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  • February Meeting - Hydrofracking, Climate Change, and Evolution Outreach Yield Rules of Thumb for Addressing Controversial Issues

February Meeting - Hydrofracking, Climate Change, and Evolution Outreach Yield Rules of Thumb for Addressing Controversial Issues

  • February 17, 2016
  • 5:30 PM - 9:30 PM
  • Portofino's Banquet Facilities by Orazio's Located at 9415 Main St., Clarence, NY 14031
  • 8

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ABSTRACT

HYDROFRACKING, CLIMATE CHANGE, AND, EVOLUTION OUTREACH YIELD RULES OF THUMB
FOR ADDRESSING CONTROVERSIAL ISSUES


The Paleontological Research Institution has a long history of nurturing public understanding of controversial issues. PRI’s 13-year-old Museum of the Earth is built around the idea of evolution, and evolution education stretches back long before that. For more than a decade, PRI has engaged in climate change education, and, for the last several years, we have been engaged in energy education rooted in the science related to slickwater high-volume hydraulic fracturing (HVHF). These issues share common characteristics, and common rules of thumb are derived from our extensive work on teaching controversial issues. There are, however, differences amongst these issues and amongst the approaches that should be used in building understandings that can yield informed decisions. 

Controversial issues tend to be interdisciplinary in nature; complex; play out across multiple scales of time and/or space; and are made difficult to understand by cognitive biases. Climate change and evolution share the characteristic of grounding in areas of consensus science. While there is consensus that HVHF causes environmental harm there is no consensus as to whether the environmental costs associated with HVHF are lesser or greater than those associated with other ways of generating energy on the scale currently required by modern society. 

Rules of thumb for teaching about controversial issues include recognizing that: while grounding in evidence is essential, a focus simply upon the related science is insufficient to build understanding; effective approaches for certain audiences may backfire to the point of deepening misconceptions and related convictions if used with other audiences; reframing questions away from the most obvious and most polarizing questions is often helpful; argument in the traditional sense (and potentially advocacy in the traditional sense) may deepen convictions more than understandings; and; attending to issues of scale with familiar examples and user-friendly analogies can deepen understanding.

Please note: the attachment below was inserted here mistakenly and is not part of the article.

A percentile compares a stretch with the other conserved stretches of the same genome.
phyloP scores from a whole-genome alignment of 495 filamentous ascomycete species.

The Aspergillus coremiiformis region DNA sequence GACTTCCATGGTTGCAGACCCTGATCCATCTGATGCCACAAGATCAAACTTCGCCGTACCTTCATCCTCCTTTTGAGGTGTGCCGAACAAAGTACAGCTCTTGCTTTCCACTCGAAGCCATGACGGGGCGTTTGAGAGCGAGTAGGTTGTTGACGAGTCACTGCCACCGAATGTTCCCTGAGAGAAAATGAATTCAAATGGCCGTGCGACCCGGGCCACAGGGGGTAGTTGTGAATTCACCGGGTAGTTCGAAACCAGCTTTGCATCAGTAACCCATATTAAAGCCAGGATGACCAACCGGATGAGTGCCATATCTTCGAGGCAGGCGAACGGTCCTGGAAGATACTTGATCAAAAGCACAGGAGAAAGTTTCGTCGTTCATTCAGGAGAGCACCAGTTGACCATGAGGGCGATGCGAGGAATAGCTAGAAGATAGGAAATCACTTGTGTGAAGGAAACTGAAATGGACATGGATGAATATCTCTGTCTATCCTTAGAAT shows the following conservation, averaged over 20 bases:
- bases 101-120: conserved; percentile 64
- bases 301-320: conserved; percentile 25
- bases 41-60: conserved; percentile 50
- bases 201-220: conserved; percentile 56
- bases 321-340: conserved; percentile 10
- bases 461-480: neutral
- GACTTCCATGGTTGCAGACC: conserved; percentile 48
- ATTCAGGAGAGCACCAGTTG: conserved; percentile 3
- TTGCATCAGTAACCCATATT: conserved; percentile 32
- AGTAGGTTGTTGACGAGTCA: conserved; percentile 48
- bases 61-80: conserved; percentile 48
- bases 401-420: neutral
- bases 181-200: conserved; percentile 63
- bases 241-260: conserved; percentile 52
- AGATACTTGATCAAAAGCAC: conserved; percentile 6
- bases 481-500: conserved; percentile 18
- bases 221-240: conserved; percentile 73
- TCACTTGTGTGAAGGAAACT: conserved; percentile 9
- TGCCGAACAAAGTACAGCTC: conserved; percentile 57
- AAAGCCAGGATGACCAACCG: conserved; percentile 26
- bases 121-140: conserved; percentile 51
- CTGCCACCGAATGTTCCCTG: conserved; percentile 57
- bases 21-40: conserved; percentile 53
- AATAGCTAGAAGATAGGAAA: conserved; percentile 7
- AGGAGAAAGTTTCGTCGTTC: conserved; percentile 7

Bio:
Don Duggan-Haas is the Director of Teacher Programs at PRI and its Museum of the Earth & Cayuga Nature Center in Ithaca, NY. Don’s work in teacher education, teacher professional development and curriculum materials development marries deep understandings of how people learn with deep understandings of the Earth system. He is a nationally regarded expert in place-based and technology-rich Earth and environmental science education, especially as related to the use of Virtual Fieldwork Experiences (VFEs).  VFEs are multi-media representations of actual field sites ideally created by teachers and students working together. He also has expertise in climate and energy education and is co-author of the book, *The Science Beneath the Surface: A Very Short Guide to the Marcellus Shale.* He served on the Earth & Space Science Design Team for the National Research Council’s *A Framework for K-12 Science Education: Practices, Crosscutting Concepts, and Core Ideas *and currently serves as the Second Vice President of the  National Association of Geoscience Teachers. Don has taught at Colgate, Cornell, and Michigan State Universities, Kalamazoo College, and Tapestry and Norwich (New York) High Schools.


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